One of the features recently added was “Skills.” LinkedIn did this to assist college graduates who perhaps don’t yet have the work experience to fill out a resume. In addition, they now allow you to “Endorse” those skills for any of your connections. Have you noticed that when you view a profile, this box appears to encourage you to endorse specific skills?
This is a nice feature which somewhat replaces “Recommendations.” Previously, you had to ask for people to recommend you, and it was a letter your contact had to write on your behalf. That feature is still available, but now they can go into your profile and just click on the skills they want to endorse. This saves time and is very user-friendly. It also gives greater opportunity for your contacts to endorse you without a request.
Make sure you take the time to add skills to your profile. This will help you get found when hiring managers are doing searches. On top of that, take a moment to go through your contacts and endorse their skills. Perhaps you are working on a project with someone … give them a boost on LinkedIn. If you get off the phone with a business contact, head to LinkedIn and endorse some of their skills. In order to play nice on LinkedIn, it’s a good idea to take a look at who has endorsed some of your skills and then go onto their profile and endorse them right back. Good professional karma.
Finally, LinkedIn is rolling out new profile designs. I’ve requested mine, but have not yet received the upgrade. So stay tuned for more information soon.
I would love to hear what features you are enjoying most on the re-vamped LinkedIn. Are these new features making the site easier to use? Are there certain features that are helping you do business better or increasing your contact base? Please share with me. I’m happy to provide updates on my blog or in next month’s newsletter.
Hello Instagram web profiles. It’s great to see you! Did you know that you can now view Instagram photos online? Previously, you could only browse via your mobile device. Since Facebook’s purchase of Instagram, many have wondered if we would see a web version. While it is nice to be able to view the photos in a larger format, the web version is more limiting than the mobile app, it does give us reason to review our privacy settings and re-strategize our activity.
Initially, I was excited to see Instagram online. But one much needed feature for the web profiles is a search function. I have found myself looking at my phone and the web simultaneously to pull up usernames and view photos. The hashtag feature is not live yet on the web version, so you cannot click a hashtag to view photos tagged with that topic. Essentially, you have to know the username in order to view photos. You can click on the people who have liked or commented on your photo and view their gallery, follow them from the web, as well as like and comment on their photo. However, you cannot view the list of your followers nor who you are following. One item to note, if your account is already private, then it is private online, too. If you want to change this setting, you’ll have to go to your phone to make your account private.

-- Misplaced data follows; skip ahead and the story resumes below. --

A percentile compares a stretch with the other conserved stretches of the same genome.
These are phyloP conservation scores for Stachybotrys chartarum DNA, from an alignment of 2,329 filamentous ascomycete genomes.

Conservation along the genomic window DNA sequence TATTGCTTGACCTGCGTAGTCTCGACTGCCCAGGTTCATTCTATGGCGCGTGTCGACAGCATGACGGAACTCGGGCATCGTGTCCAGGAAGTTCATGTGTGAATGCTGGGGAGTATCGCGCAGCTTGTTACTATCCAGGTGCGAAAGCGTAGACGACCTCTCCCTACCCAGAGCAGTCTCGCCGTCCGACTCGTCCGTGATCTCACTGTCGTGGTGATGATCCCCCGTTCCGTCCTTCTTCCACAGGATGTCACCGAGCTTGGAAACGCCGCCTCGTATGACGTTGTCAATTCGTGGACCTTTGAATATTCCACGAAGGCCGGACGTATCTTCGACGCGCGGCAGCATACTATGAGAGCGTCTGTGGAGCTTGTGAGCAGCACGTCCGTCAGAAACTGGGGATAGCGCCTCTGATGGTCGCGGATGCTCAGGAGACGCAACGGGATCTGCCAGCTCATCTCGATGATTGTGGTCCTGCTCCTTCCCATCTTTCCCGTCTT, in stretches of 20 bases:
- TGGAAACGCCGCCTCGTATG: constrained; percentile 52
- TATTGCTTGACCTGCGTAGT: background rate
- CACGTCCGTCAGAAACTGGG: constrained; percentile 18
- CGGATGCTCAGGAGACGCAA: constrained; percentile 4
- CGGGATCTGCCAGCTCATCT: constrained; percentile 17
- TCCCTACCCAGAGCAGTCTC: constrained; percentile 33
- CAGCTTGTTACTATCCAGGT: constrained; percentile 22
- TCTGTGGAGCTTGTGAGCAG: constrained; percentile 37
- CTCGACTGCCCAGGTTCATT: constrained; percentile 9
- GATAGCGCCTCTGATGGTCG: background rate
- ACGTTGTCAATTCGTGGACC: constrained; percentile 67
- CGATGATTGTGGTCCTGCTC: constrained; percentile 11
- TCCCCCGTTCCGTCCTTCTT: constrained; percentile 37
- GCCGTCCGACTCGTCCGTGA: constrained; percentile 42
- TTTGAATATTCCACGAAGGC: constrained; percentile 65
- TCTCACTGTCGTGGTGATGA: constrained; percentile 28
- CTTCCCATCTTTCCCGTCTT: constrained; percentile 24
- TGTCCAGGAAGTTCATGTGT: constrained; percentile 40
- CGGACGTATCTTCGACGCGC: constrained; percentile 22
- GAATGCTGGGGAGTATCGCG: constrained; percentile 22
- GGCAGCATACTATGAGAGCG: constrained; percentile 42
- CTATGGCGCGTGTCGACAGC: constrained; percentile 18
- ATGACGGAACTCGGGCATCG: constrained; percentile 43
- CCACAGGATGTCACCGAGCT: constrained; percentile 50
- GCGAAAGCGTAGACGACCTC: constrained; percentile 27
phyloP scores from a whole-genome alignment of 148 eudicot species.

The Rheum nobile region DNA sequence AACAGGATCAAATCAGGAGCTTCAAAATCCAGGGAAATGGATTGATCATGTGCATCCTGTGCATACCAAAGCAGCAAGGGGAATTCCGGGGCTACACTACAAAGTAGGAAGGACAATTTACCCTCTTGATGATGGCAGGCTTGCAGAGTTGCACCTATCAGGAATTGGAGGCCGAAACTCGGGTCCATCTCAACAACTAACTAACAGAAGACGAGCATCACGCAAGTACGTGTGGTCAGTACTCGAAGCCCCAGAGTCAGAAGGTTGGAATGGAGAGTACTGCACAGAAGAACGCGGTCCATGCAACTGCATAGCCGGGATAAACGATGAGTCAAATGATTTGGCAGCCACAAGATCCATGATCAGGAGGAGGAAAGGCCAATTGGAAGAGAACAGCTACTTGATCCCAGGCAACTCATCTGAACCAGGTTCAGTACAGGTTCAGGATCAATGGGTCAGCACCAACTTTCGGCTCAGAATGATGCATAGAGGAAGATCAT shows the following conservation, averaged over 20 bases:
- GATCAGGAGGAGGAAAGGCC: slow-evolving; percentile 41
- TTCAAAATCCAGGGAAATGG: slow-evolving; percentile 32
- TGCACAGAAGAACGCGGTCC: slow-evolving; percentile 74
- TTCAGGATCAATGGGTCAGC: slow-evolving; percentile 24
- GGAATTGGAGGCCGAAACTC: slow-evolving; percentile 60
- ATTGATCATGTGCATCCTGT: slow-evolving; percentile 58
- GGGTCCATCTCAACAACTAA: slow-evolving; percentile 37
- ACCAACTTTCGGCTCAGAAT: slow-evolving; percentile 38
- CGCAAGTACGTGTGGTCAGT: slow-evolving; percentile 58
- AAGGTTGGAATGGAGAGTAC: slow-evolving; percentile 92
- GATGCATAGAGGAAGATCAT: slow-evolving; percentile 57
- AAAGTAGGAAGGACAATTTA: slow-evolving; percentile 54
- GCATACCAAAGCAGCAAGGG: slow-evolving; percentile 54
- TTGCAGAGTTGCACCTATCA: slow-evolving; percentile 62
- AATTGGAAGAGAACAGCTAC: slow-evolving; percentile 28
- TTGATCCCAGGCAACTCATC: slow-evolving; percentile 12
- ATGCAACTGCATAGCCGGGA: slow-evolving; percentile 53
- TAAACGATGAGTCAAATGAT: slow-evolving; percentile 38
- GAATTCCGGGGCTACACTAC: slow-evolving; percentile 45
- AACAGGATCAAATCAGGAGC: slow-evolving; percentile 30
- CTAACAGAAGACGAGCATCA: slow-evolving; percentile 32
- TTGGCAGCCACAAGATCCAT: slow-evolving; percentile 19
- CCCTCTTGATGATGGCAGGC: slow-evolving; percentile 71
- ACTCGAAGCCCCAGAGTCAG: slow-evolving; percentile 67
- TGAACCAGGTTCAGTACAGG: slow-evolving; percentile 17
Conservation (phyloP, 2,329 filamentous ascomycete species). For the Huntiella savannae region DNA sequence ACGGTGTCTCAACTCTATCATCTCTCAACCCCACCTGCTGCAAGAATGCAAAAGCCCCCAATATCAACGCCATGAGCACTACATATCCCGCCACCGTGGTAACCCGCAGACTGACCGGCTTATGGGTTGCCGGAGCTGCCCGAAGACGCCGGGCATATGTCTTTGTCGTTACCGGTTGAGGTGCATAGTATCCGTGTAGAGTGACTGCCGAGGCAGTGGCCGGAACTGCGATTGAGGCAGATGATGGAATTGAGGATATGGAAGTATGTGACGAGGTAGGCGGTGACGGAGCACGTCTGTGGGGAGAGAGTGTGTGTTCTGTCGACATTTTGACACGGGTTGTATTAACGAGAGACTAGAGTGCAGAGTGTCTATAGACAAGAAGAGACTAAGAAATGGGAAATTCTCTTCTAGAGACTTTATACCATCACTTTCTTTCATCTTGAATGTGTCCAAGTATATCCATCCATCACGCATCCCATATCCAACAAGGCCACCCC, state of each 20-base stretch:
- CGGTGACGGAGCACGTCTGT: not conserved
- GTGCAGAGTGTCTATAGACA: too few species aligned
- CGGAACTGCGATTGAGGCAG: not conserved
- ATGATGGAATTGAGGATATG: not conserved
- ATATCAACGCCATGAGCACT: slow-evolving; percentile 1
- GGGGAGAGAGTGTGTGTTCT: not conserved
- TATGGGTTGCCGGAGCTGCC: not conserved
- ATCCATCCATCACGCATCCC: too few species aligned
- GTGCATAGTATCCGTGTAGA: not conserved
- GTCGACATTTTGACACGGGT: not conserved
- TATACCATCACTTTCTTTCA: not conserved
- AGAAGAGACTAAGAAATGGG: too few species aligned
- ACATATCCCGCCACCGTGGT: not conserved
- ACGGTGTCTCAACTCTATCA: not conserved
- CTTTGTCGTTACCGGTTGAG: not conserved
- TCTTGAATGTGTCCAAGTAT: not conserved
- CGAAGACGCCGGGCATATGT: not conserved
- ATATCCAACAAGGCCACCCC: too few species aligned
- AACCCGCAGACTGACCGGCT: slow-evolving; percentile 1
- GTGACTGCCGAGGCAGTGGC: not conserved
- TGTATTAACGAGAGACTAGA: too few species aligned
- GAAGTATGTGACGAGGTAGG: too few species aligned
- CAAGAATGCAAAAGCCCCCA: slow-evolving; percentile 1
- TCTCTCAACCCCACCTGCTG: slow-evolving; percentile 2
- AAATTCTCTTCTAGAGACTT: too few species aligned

I will say that it was really nice to be able to type comments on my big keyboard, versus plucking away on my iPhone. I also find it much easier to delete spam comments and report users on my phone than online. If you try to do it online, you have to enter your e-mail address as well as the username (which you will need to copy and paste) and then you will be notified after you submit the details that “Facebook will send you an e-mail shortly” (which they never do). At this point in time it appears that web profiles are simply a way to view the photos in a larger format. It does not appear that they want users to move away from their mobile devices. (And why would they after Instagram surpassed Twitter in daily active users?) It will be interesting to see how they develop the features for web profiles.
What’s significant for users (both brand and individuals) is that you can now promote your web profile and allow more fans to see your photos. This means more eyeballs looking at your strategically uploaded images. And if you had no strategy prior to this web profile launch, then it’s a good time to think about what photos (and graphics) you want people to see. Businesses can take advantage of this medium to promote product, events and services, as well as share the company culture. You can streamline your photo strategy by using Instagram to feed your Facebook, Twitter and Pinterest, for example. Individuals can paint a picture of their hobbies, interests and character. This is essential for students, student-athletes and those in search of employment. When admissions officers, athletic scouts, and hiring managers stumble across your Instagram account, what will they find?
If you want to take a look at my Instagram profile, click HERE. I use this account to feed my personal website and therefore have several of my favorite travel photos uploaded. Let me know what you think of the Instagram Web Profiles. I’m curious how/if you are using the new feature. Please leave a comment below! Thanks!